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Austin, Garfield Park, North Lawndale

90-Year-Old West Side Church Awarded Preservation Grant For Legacy As Community Anchor

The building started as Our Lady of Lourdes Catholic Church and has served as a hub for the Black community since the '60s. Today, the Pentecostal Church of Holiness continues that legacy.

Pentecostal Church of Holiness was originally built by the Catholic Archdiocese of Chicago.
Edward Gerns / Landmarks Illinois
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NORTH LAWNDALE — An 89-year-old church on the West Side is being recognized as a historic treasure by preservation groups because of its legacy as a hub for the Black community in K-Town.

The Pentecostal Church of Holiness, 1444 S. Keeler Ave., was awarded a $2,500 Preservation Heritage Fund Grant by Landmarks Illinois. The church is also being evaluated by the city’s Commission on Historic Landmarks and will likely be recognized and protected as a historic site.

The church was built in 1931 by the Catholic Archdiocese of Chicago and was knownas Our Lady of Lourdes Catholic Church. The church has had a strong Black membership since the ’60s, said Lisa DiChiera, director of advocacy at Landmarks Illinois.

Many other Catholic churches in Chicago have ornate architecture and glasswork, but the Depression-era church in K-Town has a simple design that reflects the frugal time in which it was built.

The Pentecostal congregation took over after the Catholic church closed Our Lady of Lourdes in 2004. The church’s demure appearance allows the congregation’s service to the neighborhood to take center stage, said Pastor Chaun Johnson.

“Our church, it’s humble,” he said. “But the humility of that building speaks to the servitude of the church to its people.”

Many of the parishioners were alumni of a nearby school affiliated with the original Catholic church, Johnson said.

The church and the school held great sentimental value to residents of many faiths, but by the time the newer congregation bought the building, the church had fallen into a state of disrepair that mimicked the decline of the community, Johnson said.

“We began to see the building crumble and fall. And so being alums, you can imagine how we felt. We saw it in its heyday. We know the power of the humble church,” Johnson said.

Johnson has worked to rebuild and preserve not only the church itself, but also the legacy of the congregation as a pillar in K-Town.

Thousands of area residents have been fed and clothed by the church’s programs, Johnson said. The church also supports neighborhood businesses and is a resource for job seekers.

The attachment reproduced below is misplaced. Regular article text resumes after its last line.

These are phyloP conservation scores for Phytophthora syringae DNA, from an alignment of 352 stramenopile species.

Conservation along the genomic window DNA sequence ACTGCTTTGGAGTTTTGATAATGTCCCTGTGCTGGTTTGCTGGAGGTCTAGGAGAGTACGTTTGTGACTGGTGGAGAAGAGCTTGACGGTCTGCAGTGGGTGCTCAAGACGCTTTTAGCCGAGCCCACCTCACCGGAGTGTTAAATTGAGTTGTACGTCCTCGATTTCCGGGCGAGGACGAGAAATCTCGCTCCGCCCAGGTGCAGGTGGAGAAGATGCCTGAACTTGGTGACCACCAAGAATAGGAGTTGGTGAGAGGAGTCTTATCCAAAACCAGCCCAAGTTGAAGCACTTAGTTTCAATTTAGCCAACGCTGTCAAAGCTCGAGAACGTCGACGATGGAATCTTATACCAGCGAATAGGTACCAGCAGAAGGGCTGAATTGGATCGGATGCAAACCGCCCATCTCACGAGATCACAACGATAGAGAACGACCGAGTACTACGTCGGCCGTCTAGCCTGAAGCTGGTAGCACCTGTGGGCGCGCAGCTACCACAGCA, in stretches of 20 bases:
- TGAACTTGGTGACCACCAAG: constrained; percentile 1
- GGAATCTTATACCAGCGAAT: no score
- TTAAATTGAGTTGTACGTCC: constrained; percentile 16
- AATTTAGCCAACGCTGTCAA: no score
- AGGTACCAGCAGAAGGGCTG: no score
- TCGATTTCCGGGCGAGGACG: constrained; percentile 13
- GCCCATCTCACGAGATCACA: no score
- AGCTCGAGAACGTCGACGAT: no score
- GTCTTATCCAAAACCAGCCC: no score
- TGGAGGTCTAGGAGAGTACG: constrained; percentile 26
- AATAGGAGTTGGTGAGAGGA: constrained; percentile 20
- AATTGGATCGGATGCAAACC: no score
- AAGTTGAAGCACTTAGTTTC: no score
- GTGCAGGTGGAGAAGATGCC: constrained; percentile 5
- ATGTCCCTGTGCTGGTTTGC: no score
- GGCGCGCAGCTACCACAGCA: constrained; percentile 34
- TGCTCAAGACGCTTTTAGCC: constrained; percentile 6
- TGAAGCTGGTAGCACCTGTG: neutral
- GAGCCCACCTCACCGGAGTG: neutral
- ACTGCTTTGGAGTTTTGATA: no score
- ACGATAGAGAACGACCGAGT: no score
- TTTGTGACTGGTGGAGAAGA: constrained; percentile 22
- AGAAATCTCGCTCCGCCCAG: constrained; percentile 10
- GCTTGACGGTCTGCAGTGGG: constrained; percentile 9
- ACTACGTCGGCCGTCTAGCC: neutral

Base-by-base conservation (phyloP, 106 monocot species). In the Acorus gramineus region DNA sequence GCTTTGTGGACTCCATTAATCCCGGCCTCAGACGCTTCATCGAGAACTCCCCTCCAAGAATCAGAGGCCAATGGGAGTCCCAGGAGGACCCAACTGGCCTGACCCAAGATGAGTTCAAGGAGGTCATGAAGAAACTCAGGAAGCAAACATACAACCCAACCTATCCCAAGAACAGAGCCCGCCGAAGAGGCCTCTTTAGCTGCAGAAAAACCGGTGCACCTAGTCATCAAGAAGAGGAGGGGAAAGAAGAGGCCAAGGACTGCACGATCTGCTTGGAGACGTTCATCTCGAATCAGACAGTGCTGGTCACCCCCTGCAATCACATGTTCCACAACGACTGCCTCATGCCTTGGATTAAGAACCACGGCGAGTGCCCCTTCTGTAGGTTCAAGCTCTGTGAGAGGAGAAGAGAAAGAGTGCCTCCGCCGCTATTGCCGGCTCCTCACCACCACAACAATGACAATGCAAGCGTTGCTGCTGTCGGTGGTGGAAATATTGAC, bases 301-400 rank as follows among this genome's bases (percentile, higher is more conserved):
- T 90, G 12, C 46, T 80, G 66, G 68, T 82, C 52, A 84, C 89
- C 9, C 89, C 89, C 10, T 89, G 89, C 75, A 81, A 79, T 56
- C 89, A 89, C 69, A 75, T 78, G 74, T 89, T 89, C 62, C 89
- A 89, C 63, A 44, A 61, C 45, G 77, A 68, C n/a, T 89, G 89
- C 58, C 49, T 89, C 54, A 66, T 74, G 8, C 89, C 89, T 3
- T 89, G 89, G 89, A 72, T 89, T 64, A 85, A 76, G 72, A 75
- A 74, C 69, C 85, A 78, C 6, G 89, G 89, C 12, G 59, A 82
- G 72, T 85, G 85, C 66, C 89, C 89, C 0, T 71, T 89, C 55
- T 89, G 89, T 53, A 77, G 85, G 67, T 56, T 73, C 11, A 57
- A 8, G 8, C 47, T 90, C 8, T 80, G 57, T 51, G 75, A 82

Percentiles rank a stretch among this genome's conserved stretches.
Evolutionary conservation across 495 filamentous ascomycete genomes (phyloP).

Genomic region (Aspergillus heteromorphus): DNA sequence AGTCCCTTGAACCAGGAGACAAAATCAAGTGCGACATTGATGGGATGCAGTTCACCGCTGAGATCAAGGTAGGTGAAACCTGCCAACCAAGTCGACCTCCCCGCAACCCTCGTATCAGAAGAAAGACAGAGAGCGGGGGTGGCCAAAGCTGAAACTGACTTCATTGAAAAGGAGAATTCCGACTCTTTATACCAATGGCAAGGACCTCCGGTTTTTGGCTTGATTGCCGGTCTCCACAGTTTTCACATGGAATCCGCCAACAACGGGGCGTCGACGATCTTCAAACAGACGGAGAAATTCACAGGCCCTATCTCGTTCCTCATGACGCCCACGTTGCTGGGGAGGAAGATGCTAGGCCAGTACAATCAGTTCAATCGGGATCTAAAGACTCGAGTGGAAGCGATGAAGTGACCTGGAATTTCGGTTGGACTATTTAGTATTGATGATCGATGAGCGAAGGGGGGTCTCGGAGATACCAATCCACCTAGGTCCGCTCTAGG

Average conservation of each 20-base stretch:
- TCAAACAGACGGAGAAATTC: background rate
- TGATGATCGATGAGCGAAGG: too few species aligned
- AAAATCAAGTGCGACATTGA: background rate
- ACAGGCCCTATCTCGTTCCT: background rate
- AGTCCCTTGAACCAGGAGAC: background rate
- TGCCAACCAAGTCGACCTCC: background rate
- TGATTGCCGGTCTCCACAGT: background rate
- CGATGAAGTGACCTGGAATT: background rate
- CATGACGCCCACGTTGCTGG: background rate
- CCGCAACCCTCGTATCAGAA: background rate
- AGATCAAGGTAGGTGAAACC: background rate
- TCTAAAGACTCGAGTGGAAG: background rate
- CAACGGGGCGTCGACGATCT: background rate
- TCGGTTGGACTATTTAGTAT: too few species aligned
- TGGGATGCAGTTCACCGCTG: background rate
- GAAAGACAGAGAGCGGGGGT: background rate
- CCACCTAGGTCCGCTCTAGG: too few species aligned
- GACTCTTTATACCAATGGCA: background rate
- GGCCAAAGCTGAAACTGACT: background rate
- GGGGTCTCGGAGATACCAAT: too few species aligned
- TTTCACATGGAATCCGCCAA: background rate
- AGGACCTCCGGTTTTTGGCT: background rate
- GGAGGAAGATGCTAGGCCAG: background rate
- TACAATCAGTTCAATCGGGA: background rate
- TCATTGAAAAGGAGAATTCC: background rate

Black churches were once the spiritual and economic backbone of Lawndale and many other neglected neighborhoods, Johnson said, and Our Lady of Lourdes was an anchor for the community back in the “glory days.”

“The church, back in the ’60s, [they] were the beacons or the gathering spots and played the role for leadership for the community. I want to see that restored,” Johnson said.

Johnson hopes the grant, as well as the landmark designation he is seeking from the city, will propel revitalization of the neighborhood by getting more residents engaged with efforts to improve the quality of life.

“If the church is transformed as a beacon of the community, as a light of the community, we can transform others, and transform the lives,” Johnson said.

Landmarks Illinois gave a $2,500 grant — which will be matched by money raised by the church — to pay for bathroom repairs to preserve the building as a viable place to congregate.

In addition to the funding, the organization brought in a preservation architect on a pro bono basis to take stock of the work the church will need to protect the building as it ages, DiChiera said.

“It helps give them the start that they need, and the recognition that they need,” she said. “While these monies are small in nature, their impact can be big.”

The church’s historic value comes from the people who have lived near the church through its evolution from a Catholic to Baptist to Pentecostal institution and the church’s service to the community, DiChiera said.

“Yes, this building is beautiful. Yes, this building is historic,” DiChiera said. But “it’s more about who occupies the building now and what they’re doing … Pastor Johnson and his congregation is the reason we’re giving the grant to this building.”

Pascal Sabino is a Report for America corps member covering Austin, North Lawndale and Garfield Park for Block Club Chicago.

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